It takes a certain kind of integrity—or perhaps better still, gall—to stage a production of John Patrick Shanley’s “Doubt: A Parable” in an actual church. And while Glencoe Union Church, where Writers Theatre has temporarily taken residence, is not outwardly comparable to the co-ed Catholic school where Shanley’s morality tale is set, the gesture should not be lost on anyone.
With Kevin Depinet’s exquisite stage design complementing the natural serenity of the space, this reverent production seeks to be worthy of Shanley’s complicated and characteristically combative interrogation of faith and duty. It succeeds on the integrity of its ensemble, a fearless quartet that is prepared to sacrifice equanimity in the pursuit of virtuous theater.
Under the guidance of director William Brown, the scene work here is the main event. In any play intention is everything. Here, even the most confrontational moments are dealt with, in typical Catholic fashion, indirectly, demanding composure and self-possession especially in moments of profound ambiguity.
This cast achieves maximum affect through minimum physical expenditure. As Mrs. Muller, the smallest but most politically and socially incisive role in the play, Ann Joseph is capable of commanding the stage without ever leaving her feet.
That’s not to say the production spares on sweat and spittle, but “Doubt” is, at its most essential, a spiritual play; the real toll is on the soul. The play’s all too mortal trinity of Father Flynn (Steve Haggard), Sister James (Eliza Stoughton) and Sister Aloysius (Karen Janes Woditsch) carve out irreparable rifts between each other and within themselves. The latter in particular is as vicious and cagey as any of the playground progeny in her keep. Ten years and one star-studded film adaptation later, their disunity continues to reverberate as trust in religious institutions wanes and inter-faith oppositions further insulate factions of the devout.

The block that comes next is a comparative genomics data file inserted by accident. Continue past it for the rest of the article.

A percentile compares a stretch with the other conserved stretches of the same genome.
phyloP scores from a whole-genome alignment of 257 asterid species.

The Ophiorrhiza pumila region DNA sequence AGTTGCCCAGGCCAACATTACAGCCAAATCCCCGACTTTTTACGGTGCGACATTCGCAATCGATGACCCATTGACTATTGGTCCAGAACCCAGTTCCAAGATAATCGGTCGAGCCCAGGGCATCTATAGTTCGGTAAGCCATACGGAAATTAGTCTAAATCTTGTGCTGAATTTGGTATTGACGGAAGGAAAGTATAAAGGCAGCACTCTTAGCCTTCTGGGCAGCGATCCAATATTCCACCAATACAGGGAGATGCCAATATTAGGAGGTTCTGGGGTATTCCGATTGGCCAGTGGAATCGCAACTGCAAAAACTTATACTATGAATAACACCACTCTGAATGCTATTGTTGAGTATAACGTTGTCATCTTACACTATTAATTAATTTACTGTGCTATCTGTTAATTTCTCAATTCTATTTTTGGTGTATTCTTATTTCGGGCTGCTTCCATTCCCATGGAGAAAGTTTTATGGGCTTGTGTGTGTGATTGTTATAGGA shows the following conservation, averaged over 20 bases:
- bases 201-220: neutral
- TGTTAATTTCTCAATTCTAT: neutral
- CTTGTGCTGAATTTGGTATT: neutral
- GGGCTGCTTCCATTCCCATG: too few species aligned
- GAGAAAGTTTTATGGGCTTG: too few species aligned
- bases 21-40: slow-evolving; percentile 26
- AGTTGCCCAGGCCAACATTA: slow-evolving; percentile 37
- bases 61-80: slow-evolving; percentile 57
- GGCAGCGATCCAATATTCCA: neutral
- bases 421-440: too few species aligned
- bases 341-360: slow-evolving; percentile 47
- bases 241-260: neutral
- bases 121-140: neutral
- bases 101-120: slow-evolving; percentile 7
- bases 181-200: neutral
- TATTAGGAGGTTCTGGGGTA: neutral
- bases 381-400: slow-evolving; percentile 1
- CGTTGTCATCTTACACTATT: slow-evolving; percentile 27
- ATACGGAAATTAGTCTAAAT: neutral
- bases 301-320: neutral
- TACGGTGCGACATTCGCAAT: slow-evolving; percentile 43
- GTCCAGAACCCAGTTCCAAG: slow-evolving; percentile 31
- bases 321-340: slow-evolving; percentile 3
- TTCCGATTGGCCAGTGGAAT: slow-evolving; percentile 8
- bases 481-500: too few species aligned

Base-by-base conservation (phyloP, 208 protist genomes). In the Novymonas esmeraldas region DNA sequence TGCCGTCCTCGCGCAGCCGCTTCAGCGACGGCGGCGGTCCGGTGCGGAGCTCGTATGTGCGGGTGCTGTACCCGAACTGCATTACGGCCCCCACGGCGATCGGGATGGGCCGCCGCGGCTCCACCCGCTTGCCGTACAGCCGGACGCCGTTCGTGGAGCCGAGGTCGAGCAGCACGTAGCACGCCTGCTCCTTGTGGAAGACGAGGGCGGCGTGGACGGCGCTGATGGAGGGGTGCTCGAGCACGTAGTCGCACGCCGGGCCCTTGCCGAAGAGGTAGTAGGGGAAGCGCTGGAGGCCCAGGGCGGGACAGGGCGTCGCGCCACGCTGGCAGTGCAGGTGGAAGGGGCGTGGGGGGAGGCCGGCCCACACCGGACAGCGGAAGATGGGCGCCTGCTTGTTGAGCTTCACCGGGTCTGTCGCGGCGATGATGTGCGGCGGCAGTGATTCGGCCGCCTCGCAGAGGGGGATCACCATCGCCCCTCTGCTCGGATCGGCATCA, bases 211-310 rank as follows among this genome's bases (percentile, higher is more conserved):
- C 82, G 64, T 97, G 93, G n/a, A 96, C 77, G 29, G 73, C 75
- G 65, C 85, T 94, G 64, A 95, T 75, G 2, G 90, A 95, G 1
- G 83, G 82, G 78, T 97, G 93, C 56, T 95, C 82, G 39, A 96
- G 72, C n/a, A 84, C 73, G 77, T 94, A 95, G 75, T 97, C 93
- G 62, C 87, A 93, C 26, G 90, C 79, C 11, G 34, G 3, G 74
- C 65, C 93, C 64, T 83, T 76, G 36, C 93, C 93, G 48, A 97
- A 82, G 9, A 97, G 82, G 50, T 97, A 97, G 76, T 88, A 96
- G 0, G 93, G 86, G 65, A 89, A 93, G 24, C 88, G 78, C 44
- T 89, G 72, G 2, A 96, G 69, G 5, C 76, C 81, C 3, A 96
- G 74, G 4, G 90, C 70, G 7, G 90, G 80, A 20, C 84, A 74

With Shanley it’s always a fight and “Doubt” lands like a series of blows to the heart and head respectively. To be a true competitor, this production could stand to be a little quicker on its feet and needs a bit more endurance to power all the way through to its stirring irresolution. I have every faith they’ll get there. (Kevin Greene)
Writers Theatre at Glencoe Union Church, 263 Park Avenue, Glencoe, writerstheatre.org, $35-$75. Through July 19.